As the Obama administration mercifully begins to wind toward the end of its second term, both the President and the First Lady will continue to distract from their horrible record. Their favorite distraction is to claim racial discrimination exists in this nation and is needs to be corrected through government action.
Even though we are not living in Mississippi in 1964, the President and Mrs. Obama continue to emphasize that America has not progressed enough from the Jim Crow era. They minimize the tremendous progress that African Americans have made in this country and focus on the challenges that remain.
Instead of dealing with the problems they have created, the First Couple engage in a continual discussion about race while employing racially divisive rhetoric. Although it may be skillful and political expedient, it has done tremendous damage to race relations in the nation. more >>
Speaking to graduates of Dillard University in New Orleans on Saturday, Academy Award-winning actor Denzel Washington advised those at the ceremony to "put God first" during his 10-minute commencement speech to the graduating class.
"Number one: put God first," said Washington, getting a loud ovation from those gathered. "Put God first in everything you do."
"Everything that you think you see in me and think that I have accomplished, everything that you think I have … everything that I have is by the grace of God. Understand that. It's a gift." more >>
This column was co-authored by Rob Schwarzwalder.
The rioting in Baltimore is disturbing to all Americans, as the unresolved cause of Freddie Gray's death while in police custody should be, as well.
It is right that political and religious leaders, community groups, business organizations, and law enforcement officials are commenting about all the causes and effects of the riots. But one thing seems missing from the discussion, a factor whose omission is unacceptable. It's called fatherhood. more >>
On May 1, Baltimore prosecutor Marilyn Mosby charged six police officers, including two black male officers and one female black officer, with 28 various charges, including murder and manslaughter over the death of Freddie Gray. Officer Caesar Goodsoon, the black driver of the van Gray rode in, was charged by the 35-year-old state's attorney for Baltimore City with the most serious offense, "second-degree depraved heart murder," which means indifference to human life. Baltimore is 64 percent black, and almost half of the Baltimore Police department is black.
The officers are accused of arresting and roughing up Gray, who is black, for no good reason, then neglecting his request for medical care as they took him to the police station. The officers arrested him because they believed he had a switchblade, which is illegal under Maryland law. Mosby declared that he did not have a switchblade, claiming there was no probable cause to arrest him. Mosby said while he was being transported in the back of the police van without a seatbelt on, he suffered a neck and back injury. He died a week later of the injuries. One of the officers charged, Garrett Miller, has said that Gray was arrested "without force or incident."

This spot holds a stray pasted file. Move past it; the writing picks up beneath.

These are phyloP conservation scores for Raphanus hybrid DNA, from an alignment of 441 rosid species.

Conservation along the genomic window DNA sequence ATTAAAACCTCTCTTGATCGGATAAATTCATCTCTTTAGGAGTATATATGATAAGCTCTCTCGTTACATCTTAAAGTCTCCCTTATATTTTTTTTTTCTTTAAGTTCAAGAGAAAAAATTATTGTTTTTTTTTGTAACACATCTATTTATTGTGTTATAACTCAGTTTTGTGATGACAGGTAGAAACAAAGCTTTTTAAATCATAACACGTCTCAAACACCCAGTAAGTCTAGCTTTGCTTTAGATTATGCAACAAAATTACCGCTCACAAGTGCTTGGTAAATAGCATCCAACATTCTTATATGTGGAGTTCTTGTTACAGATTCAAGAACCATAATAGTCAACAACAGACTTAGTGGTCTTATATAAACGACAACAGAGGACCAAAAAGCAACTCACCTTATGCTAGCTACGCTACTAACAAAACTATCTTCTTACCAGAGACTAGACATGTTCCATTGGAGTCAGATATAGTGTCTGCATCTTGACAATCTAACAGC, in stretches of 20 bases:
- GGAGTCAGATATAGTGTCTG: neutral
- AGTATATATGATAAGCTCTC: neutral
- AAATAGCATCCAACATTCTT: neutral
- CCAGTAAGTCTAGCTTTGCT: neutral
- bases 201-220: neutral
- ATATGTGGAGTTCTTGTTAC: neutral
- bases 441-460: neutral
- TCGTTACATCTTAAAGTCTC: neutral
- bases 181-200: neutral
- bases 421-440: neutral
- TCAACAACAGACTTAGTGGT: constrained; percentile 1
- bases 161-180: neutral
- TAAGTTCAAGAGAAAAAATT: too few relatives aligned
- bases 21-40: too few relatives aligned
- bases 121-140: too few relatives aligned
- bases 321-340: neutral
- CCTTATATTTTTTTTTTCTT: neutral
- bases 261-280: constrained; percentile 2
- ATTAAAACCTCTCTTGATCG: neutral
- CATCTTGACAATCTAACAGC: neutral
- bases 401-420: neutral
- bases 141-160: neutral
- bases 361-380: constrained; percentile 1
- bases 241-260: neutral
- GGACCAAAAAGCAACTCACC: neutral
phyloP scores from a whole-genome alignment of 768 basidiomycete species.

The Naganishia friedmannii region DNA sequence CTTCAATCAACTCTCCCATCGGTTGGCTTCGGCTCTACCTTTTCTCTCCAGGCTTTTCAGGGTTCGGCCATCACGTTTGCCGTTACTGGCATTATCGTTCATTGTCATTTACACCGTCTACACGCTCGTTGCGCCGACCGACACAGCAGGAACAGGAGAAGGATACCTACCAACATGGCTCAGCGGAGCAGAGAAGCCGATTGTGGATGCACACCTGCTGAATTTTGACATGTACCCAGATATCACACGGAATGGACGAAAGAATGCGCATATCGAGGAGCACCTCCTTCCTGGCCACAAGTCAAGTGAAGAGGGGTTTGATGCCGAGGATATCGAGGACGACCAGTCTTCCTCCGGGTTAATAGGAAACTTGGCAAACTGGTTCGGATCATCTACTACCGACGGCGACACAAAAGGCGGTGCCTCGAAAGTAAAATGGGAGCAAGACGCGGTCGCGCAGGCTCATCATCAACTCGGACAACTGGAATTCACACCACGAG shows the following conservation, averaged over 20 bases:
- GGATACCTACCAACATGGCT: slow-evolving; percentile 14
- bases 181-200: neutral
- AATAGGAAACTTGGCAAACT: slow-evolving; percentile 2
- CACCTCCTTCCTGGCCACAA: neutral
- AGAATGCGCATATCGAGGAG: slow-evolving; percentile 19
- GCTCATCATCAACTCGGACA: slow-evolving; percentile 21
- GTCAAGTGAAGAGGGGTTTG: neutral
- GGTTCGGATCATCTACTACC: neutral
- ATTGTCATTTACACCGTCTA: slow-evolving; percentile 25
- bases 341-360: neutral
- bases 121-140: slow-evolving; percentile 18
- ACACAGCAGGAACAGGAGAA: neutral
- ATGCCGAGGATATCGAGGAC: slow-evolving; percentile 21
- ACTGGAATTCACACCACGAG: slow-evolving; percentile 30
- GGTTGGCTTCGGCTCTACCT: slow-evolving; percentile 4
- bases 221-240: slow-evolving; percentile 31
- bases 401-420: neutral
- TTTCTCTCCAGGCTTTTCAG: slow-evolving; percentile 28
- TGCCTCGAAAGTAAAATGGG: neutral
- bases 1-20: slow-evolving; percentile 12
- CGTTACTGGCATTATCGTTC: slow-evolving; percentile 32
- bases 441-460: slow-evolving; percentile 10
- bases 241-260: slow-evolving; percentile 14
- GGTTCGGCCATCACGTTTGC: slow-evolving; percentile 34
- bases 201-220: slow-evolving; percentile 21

Mosby announced the charges a mere 12 days after Gray's death, only one day after receiving the results of the police internal investigation and almost immediately after receiving the medical examiner's report. In contrast, a grand jury returned a decision of no indictment against Officer Darren Wilson more than three months later after his death. more >>
On a recent visit to India, my first stop in New Delhi was a visit with my precious grandmother over evening tea. As we caught up on family news and future plans, I was once again touched by her personal interest in every detail and inspired by her graceful authority even though I sometimes had to strain to hear her fragile voice. When I got up to leave, she pulled me aside and whispered something in my ear. "You need to do two things this year," she told me in a tone of concern that was firm but kind. "Get married and join a gym." I laughed and told her I'd try to do at least one of the two. She then sent me off with a hug and a kiss and a Cadbury Dairy Milk chocolate candy bar, one of my favorite treats from childhood.
That brief interaction offers a glimpse into the affectionate woman my grandmother is and the sweet relationship I treasure with her to this day.
In a couple weeks, on May 27, my family will celebrate my paternal grandmother's 90th Birthday. Satya Malhotra is truly our family matriarch, and we thank the Lord for His favor and faithfulness in her life over these nine decades. Despite so many growing limitations, the scope and impact of her life is without boundaries. more >>
Editor's Note, May 12, 2015: Dr. Tony Evans, senior pastor of Oak Cliff Bible Fellowship and founder and president of The Urban Alternative, has issued the following statement to clarify his remarks about the breakdown of African American families and slavery:
Slavery was ungodly, unrighteous and unbiblical. During slavery, the family was broken up by force by unspeakable atrocities even though African-Americans struggled to preserve it.
To offer clarity on both my intention and meaning, the black population was largely unified in fighting against the breakup of the family being forced on them due to the evil system of slavery. Black unity was a powerful force, to the greatest degree possible within the limitations of slavery, in seeking to keep the family intact. more >>